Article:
This method of booting WinPE uses Memdisk to boot a hard disk image containing a WinPE WIM file and the support files necessary to load and boot the WIM. This is done in order to bypass the traditional (read: Microsoft) way of network booting WinPE over TFTP, and all the inherent problems with using TFTP, specifically, scaling to any significant number of clients on cheap hardware.


You will need the following:


Download and install the Windows AIK Create an ISO containing WinPE.wim from C:\Program Files\Windows AIK\Tools\PETools\%PROCESSOR_ARCHITECTURE%\WinPE.wim (Processor_architecture is most likely x86) Create a new VM with a 200MB HD. Boot the VM from the Vista Recovery CD.

Boot Vista Recovery CD

Next → Repair → Next → Command Prompt

At the CMD Prompt:

 select disk 0
 create partition primary
 select partition 1
 format fs=ntfs quick
 detail partition (Verify active)
mkdir boot
copy d:\bootmgr c:\
copy d:\boot\boot.sdi c:\
attrib +s +h +r c:\bootmgr
bcdedit -createstore c:\boot\BCD
bcdedit -import c:\boot\BCD
bcdedit -create {bootmgr} /d "Boot Manager"
bcdedit -create -application osloader /d "WinPE"
bcdedit -create {ramdiskoptions} /d "Ramdisk Options"
bcdedit -set {bootmgr} device partition=C:
bcdedit -set {bootmgr} default %WinPE GUID%
bcdedit -set {default} device ramdisk=[C:]\winpe.wim,{ramdiskoptions}
bcdedit -set {default} osdevice ramdisk=[C:]\winpe.wim,{ramdiskoptions}
bcdedit -set {default} path \windows\system32\boot\winload.exe
bcdedit -set {default} systemroot \windows
bcdedit -set {default} detecthal yes
bcdedit -set {default} winpe yes
bcdedit -set {ramdiskoptions} ramdisksdidevice partition=C:
bcdedit -set {ramdiskoptions} ramdisksdipath \boot.sdi

Now, without restarting the VM, and still booted from the Recovery CD, unmount the Recovery CD and mount the ISO you created with WinPE.wim from the Windows AIK

copy d:\winpe.wim c:\

Unmount the CD and reboot the VM. It should boot the WinPE.wim. Once this is verified as working, mount and boot Knoppix.

Boot from Knoppix

Once booted into Knoppix, DD the Virtual Machine Hard Disk

dd if=/dev/hda of=~/winpe.dd

Throw winpe.dd up on the server of your choice and with gPXE and memdisk, boot it.

dhcp net0
kernel http://webserver/memdisk
initrd http://webserver/winpe.dd

Customizing WinPE.wim

Once you have winpe.dd which is just a 200MB Hard Disk Image, you can use Linux, fdisk, losetup, and ntfs-3g to exchange the WinPE.wim file inside winpe.dd with a customized WinPE.wim to suit your needs. This section will be filled out at a later date.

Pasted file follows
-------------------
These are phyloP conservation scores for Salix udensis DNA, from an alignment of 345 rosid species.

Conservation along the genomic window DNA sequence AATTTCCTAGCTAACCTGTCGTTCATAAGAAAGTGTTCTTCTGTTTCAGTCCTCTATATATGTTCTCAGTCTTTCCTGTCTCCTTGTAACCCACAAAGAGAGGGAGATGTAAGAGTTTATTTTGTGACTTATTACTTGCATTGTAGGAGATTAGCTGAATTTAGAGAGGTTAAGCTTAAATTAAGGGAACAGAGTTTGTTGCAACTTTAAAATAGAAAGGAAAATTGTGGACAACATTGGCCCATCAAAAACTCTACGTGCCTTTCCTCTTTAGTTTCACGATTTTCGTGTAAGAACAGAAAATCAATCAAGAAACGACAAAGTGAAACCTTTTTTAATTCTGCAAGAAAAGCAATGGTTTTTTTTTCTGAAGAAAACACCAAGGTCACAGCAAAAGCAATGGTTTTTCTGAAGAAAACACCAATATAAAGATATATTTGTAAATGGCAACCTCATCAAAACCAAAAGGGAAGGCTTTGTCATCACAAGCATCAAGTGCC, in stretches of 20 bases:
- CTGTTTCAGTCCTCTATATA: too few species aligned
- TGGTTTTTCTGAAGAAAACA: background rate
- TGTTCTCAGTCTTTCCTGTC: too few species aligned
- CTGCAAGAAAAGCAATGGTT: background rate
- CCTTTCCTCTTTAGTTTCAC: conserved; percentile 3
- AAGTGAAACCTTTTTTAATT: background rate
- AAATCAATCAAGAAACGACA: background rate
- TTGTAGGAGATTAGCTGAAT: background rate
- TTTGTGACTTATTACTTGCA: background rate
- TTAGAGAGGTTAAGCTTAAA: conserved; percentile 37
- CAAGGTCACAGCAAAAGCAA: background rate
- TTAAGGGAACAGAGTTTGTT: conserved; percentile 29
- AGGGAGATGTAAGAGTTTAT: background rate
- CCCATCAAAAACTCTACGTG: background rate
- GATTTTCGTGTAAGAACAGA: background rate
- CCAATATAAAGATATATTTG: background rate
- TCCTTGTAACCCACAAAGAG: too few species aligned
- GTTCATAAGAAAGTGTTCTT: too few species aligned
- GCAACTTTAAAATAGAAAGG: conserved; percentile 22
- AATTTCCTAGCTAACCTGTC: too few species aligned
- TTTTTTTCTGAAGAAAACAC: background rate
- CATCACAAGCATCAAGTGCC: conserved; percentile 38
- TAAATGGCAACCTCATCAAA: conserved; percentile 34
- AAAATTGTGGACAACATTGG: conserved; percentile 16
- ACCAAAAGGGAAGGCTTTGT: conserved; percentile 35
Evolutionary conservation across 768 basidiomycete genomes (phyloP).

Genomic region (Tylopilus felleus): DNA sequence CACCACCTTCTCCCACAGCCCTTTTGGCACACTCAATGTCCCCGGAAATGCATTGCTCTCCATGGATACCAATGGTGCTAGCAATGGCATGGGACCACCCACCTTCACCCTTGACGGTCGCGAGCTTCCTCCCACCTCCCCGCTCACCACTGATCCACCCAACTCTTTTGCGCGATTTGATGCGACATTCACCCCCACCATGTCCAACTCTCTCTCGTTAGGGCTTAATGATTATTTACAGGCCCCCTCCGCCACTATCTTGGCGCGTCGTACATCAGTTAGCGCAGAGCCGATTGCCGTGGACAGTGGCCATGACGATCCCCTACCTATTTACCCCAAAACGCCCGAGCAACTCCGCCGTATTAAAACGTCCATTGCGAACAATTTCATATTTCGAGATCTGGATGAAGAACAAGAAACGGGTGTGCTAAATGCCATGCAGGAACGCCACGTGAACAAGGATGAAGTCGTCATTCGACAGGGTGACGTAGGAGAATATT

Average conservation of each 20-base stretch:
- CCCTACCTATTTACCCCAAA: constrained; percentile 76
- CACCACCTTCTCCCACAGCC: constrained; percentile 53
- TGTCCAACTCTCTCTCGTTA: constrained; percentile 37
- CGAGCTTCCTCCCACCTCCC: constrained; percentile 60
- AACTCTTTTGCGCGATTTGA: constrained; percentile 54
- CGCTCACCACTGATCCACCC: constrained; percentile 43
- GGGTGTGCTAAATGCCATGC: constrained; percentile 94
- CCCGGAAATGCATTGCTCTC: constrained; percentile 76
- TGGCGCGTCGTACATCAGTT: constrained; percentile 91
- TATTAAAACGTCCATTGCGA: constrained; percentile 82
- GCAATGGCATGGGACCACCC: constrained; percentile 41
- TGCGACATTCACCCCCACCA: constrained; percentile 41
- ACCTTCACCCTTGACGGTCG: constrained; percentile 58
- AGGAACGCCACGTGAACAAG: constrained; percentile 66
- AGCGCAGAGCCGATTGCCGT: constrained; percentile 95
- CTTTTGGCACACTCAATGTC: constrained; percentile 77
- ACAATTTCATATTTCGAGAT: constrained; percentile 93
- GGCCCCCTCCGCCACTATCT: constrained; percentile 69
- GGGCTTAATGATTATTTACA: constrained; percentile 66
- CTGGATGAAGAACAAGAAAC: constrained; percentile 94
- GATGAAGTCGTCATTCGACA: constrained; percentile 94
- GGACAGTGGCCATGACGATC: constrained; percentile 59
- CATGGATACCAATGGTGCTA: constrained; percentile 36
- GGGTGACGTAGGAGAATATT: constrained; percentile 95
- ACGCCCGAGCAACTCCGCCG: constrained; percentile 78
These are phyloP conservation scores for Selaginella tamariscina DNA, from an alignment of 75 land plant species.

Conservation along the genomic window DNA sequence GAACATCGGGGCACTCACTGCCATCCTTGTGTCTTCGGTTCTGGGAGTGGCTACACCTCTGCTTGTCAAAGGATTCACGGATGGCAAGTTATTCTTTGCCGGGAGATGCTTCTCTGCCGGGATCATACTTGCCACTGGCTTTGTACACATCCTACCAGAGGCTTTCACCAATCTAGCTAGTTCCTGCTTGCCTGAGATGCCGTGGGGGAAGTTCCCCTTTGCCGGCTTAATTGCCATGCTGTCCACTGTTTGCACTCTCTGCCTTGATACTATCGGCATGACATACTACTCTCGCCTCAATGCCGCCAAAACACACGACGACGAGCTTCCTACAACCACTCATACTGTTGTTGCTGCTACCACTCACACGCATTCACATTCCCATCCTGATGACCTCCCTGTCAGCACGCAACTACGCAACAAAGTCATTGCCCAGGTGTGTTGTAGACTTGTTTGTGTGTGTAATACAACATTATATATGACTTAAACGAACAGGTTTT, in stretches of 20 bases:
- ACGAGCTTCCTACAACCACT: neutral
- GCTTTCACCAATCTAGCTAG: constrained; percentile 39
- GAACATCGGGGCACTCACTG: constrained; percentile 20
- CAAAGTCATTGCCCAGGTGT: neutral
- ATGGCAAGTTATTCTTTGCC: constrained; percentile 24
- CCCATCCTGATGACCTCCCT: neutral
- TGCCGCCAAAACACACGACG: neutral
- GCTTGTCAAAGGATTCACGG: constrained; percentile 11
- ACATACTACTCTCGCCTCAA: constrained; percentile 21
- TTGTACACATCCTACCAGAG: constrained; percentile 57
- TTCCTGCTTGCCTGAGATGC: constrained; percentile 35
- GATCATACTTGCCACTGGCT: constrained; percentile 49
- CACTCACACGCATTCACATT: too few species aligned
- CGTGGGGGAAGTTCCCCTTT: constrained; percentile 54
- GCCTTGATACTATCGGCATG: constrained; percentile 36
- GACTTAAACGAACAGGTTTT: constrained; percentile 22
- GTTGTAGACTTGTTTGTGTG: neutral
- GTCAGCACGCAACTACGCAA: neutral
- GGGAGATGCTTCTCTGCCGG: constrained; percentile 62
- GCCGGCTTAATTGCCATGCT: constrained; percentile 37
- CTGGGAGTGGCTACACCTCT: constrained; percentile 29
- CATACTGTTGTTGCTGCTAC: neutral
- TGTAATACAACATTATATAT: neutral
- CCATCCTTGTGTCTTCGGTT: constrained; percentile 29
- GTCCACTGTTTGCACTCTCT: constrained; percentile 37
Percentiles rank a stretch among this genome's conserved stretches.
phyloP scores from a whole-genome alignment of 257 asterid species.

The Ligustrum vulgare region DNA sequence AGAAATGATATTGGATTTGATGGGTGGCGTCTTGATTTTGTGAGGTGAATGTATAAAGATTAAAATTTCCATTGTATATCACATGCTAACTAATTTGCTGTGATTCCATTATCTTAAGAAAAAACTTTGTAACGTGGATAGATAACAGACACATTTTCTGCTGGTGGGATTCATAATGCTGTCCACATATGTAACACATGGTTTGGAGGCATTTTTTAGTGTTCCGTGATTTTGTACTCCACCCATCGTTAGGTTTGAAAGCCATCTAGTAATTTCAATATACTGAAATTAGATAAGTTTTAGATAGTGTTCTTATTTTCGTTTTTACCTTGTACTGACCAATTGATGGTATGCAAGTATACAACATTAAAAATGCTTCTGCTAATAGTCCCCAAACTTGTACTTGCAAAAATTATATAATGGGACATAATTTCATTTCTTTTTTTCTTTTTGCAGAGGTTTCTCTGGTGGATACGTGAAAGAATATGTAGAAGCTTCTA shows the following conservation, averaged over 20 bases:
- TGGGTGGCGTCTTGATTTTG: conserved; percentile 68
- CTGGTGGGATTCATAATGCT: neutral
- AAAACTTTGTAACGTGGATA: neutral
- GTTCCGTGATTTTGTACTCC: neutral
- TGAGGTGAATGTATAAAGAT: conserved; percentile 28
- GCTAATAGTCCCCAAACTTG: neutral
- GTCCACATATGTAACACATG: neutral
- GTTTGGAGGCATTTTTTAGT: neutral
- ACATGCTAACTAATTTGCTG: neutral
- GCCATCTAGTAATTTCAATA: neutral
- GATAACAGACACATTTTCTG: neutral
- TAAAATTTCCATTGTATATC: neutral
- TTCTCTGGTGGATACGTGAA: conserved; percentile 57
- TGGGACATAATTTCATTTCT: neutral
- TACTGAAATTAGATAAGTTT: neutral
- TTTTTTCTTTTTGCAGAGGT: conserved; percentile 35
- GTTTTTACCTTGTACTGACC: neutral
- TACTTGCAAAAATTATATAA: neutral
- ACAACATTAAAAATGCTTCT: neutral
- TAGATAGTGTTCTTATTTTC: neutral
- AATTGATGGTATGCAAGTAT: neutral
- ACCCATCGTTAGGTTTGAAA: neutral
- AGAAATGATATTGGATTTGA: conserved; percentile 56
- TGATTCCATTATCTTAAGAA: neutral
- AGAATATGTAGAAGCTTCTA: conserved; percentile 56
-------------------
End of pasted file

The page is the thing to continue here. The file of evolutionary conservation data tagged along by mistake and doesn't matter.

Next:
Scaling up with SLAM

All of this is highly experimental and should be used at your own risk.

Memdisk is small enough that it can probably be served over any protocol without causing a significant bottleneck when serving 30+ clients simultaneously. The 200MB Hard Drive image on the other hand could be problematic. The gPXE source contains a small multicasting server called mini-slamd. Vanilla gPXE builds to not contain support for SLAM by default. To add SLAM support, grab the gPXE source and edit gpxe/src/config/general.h

@@ -50,7 +50,7 @@
 #undef  DOWNLOAD_PROTO_HTTPS    /* Secure Hypertext Transfer Protocol */
 #undef  DOWNLOAD_PROTO_FTP      /* File Transfer Protocol */
 #undef  DOWNLOAD_PROTO_TFTM     /* Multicast Trivial File Transfer Protocol */
-#undef  DOWNLOAD_PROTO_SLAM     /* Scalable Local Area Multicast */
+#define DOWNLOAD_PROTO_SLAM     /* Scalable Local Area Multicast */
 #undef  DOWNLOAD_PROTO_FSP      /* FSP? */

Make gPXE and confirm that your build has slamd support. This can be done by booting from the compiled gPXE binary and checking the supported protocols line when gPXE boots.

mini-slamd is in gpxe/contrib/mini-slamd. mini-slamd.c contains defines that should be tailored for your specific environment, including server port, multicast ip, maximum clients, TTL, etc. Once configured, compile with the included makefile and run, with the command line argument being the winpe.dd file. Hypothetically, one could network boot a large number of WinPE clients simultaneously using this method. One example of how this might be used would be at a university, to network boot a lab of computers to WinPE and then use ImageX to connect to a multicast reimage session on a Windows Deployment Server.